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Hardwood Floors & Radiant Heat

Wood floors with a radiant heating system underfoot can be a wonderful amenity for any home or office. If you are considering a radiant heating system with your hardwood flooring there are several aspects, which should be taken into, considered before you make your final choice of both wood and heating system.

Hot Water Pipe Systems

The most prevalent type of radiant heat system used today is the hot water pipe system, which is run in the same way as your central heating system. Usually the pipes will be laid in a concrete screed composed of a lightweight concrete, although they can be run between joists with metal dispersion plates. This lightweight concrete should be poured at a 3000 psi in order for the wood floors to be glued directly.

When installing a wood floor on top a radiant heat system within a concrete screed, the floors should not be installed until the relative humidity of the concrete has reached 75% or below. The only way to test for this is:

(a) by drilling into the screed and inserting plastic plugs, then returning after 24 hours to take readings
(b) by use of a humidity box

Once this level of relative humidity has been reached, and the radiant heat system has been fully tested and has been running for two weeks, then – and only then –at that time the wood flooring be acclimatized to its environment. Acclimation must take place with the radiant heat system running and with the surface temperature of the sub floor not to exceed 80 degrees Fahrenheit. For the sub floor surface temperature not to exceed 80 degrees Fahrenheit, the hot water in the pipes under the floor must be cooled at the manifold accordingly. It is crucial to get this calibration correct, in order to avoid damaging the floor in the future.

Engineered wood floors are recommended for their stability over hot water pipe radiant heating systems, and for the very best results we strongly recommend that the floor be glued down using an Polymer adhesive.

For two specific reasons: first, you will get a much better heat transfer when the floor is glued directly to the light weight concrete (putting down a plastic membrane followed by an underlay and then the floor will be like layers of blankets on a bed and will trap the heat under the floor); second, by fully bonding the floor to the concrete you are minimizing any possibility of movement, which will always be greater in a floor installed over radiant heat. We do not recommend using Maple, Pine, Hickory or Brazilian Cherry because they are noted to be unstable wood species.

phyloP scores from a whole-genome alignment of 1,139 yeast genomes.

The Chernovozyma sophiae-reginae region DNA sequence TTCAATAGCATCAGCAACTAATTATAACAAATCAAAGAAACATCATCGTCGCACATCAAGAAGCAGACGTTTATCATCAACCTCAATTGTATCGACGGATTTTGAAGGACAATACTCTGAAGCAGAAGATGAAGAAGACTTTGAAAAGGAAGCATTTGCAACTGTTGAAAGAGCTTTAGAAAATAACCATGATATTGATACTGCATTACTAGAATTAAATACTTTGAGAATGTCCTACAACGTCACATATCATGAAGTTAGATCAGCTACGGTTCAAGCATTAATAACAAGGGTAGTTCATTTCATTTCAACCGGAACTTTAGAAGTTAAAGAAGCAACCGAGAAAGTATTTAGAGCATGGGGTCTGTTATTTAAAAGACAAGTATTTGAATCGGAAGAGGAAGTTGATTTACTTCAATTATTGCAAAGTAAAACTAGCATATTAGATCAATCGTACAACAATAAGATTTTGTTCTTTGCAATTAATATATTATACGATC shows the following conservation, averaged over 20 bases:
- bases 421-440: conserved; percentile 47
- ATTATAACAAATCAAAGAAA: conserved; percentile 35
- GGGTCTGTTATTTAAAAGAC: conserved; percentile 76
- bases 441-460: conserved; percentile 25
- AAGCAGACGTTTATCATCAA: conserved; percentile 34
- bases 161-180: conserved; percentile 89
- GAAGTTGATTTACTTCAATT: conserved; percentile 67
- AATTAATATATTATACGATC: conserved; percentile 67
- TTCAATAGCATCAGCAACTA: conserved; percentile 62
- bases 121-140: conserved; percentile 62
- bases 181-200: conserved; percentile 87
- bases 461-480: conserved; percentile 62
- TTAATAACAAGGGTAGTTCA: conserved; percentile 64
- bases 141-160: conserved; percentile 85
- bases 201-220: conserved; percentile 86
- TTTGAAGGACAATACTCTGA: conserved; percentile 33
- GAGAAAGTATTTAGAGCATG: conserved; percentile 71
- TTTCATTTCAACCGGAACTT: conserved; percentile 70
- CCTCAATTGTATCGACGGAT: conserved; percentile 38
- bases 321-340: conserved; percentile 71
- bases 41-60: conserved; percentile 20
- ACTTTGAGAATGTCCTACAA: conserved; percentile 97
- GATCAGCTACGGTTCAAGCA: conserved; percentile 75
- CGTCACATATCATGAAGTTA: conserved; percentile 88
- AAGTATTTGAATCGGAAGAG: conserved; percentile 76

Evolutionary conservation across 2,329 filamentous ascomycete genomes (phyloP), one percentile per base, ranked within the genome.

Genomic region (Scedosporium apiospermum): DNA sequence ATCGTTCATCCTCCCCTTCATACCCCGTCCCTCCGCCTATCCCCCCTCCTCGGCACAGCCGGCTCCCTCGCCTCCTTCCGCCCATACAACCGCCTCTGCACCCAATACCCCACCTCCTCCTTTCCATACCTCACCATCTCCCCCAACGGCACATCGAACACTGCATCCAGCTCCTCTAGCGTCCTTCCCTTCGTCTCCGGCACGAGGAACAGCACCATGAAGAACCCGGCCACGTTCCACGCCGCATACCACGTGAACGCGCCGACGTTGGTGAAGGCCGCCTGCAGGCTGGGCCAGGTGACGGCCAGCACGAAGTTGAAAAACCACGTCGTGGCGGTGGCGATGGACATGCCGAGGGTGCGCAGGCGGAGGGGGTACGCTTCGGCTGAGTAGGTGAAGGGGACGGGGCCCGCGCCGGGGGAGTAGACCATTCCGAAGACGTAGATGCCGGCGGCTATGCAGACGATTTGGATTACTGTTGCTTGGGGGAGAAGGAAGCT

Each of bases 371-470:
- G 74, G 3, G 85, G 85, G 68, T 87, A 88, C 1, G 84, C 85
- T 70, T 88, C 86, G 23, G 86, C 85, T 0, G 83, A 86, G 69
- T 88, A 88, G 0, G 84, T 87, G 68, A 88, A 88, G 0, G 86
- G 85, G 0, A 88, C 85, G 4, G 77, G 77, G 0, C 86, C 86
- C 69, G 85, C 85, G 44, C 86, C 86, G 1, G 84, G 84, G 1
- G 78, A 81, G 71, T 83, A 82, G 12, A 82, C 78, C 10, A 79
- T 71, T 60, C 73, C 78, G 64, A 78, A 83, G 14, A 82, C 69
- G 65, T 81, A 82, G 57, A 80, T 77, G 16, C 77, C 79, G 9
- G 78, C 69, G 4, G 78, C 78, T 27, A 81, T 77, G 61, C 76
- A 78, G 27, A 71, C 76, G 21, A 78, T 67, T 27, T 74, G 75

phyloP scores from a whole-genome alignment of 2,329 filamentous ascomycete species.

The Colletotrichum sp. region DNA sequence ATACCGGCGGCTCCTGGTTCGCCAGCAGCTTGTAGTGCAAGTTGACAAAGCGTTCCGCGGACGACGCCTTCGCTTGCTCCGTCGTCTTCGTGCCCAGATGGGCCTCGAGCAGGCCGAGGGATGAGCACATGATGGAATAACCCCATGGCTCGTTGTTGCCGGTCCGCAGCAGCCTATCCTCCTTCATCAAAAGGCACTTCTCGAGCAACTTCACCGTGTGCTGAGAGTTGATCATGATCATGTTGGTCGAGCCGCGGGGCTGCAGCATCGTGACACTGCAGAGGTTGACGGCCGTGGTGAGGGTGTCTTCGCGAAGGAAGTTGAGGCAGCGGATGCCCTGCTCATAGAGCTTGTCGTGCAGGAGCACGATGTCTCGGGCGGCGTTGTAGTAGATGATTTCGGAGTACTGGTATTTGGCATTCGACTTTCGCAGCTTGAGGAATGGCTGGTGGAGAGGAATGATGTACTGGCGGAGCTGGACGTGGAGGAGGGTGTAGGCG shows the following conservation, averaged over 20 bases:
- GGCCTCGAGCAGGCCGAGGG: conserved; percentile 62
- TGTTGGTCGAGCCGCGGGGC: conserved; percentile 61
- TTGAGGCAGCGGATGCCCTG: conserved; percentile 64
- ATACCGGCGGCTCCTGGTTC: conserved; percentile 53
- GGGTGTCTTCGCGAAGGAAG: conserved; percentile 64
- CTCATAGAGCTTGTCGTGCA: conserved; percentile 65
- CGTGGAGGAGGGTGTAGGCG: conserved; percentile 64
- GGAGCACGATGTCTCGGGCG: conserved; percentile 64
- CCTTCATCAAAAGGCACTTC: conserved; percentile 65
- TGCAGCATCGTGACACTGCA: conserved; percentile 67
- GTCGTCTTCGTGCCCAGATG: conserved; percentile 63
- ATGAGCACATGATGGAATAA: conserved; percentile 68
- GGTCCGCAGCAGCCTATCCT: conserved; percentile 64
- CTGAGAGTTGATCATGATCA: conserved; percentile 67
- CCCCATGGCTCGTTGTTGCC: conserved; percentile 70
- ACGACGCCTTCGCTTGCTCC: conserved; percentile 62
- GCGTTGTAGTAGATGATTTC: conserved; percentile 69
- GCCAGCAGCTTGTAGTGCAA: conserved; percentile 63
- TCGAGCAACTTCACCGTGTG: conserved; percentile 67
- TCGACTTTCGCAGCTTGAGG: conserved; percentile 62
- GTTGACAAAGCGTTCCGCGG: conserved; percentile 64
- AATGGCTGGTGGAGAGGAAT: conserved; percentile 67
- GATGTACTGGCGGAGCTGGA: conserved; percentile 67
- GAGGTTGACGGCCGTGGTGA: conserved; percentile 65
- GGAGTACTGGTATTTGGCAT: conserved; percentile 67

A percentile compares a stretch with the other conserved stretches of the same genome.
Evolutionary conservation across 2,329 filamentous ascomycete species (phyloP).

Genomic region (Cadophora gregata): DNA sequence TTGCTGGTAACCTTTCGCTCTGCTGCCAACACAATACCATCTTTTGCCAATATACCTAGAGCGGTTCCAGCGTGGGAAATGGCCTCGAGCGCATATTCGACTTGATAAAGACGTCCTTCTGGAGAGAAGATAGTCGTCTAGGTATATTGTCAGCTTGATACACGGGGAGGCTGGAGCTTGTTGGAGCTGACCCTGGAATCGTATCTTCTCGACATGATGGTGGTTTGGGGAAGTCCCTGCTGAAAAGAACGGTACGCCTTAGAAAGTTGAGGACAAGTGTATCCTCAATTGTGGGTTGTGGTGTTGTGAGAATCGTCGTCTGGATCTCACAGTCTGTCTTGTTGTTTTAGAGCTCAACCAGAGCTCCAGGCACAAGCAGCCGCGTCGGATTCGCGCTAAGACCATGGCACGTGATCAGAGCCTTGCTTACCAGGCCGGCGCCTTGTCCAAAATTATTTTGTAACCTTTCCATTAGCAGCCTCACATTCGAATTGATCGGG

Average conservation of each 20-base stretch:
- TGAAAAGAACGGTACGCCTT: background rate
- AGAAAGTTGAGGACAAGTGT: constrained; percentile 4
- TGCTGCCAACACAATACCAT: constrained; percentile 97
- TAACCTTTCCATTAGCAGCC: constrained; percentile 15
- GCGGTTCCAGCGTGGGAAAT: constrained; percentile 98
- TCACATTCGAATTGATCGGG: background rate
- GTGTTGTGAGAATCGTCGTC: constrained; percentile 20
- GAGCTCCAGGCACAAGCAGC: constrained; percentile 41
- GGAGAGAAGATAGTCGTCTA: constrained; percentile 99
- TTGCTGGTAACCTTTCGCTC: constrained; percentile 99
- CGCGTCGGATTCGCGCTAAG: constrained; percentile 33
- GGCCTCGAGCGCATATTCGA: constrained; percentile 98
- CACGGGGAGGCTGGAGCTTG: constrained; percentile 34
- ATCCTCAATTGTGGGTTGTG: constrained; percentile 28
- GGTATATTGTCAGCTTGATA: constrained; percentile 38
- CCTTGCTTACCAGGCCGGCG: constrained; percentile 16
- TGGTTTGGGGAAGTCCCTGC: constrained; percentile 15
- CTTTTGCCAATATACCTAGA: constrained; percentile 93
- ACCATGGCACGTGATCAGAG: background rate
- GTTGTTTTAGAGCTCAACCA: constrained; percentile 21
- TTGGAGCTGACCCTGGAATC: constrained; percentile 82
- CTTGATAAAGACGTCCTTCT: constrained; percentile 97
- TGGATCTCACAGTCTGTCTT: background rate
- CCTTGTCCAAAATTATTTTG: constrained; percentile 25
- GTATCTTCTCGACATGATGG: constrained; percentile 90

Before installing the wood floors the under floor heating system must be turned down to the desired installation temperature of 65°F. On completion of the installation the under floor heating system must be left running at the installation temperature for a minimum of four days to allow the adhesive to fully cure at its optimal temperature. At the end of this four day period the heating can then be increased at increments of no more than 2°F each day until the desired temperature is reached, keeping in mind that the surface temperature of the floor should never exceed 80°F.

Whenever the heating is to be turned up or down in the future, it must always be done in increments of +/- 2°F per day to avoid undue stress on the floor as it adjusts to the new temperature. Always use specialists to install a hardwood floor with radiant heating. Our last suggestion is that you consider investing in a humidification/de-humidification system that will work in unison with your central heat and air system. Not only is maintaining the relative humidity levels between 35% and 55% optimal for ones health, it is also the ideal range for your wood floors. Making for a more stable environment and less movement in your wood floors through the seasons. Neglecting proper relative humidity levels with a radiant heat system can be devastating for hardwood floors. Please click on the following link for more information regarding these humidity control systems.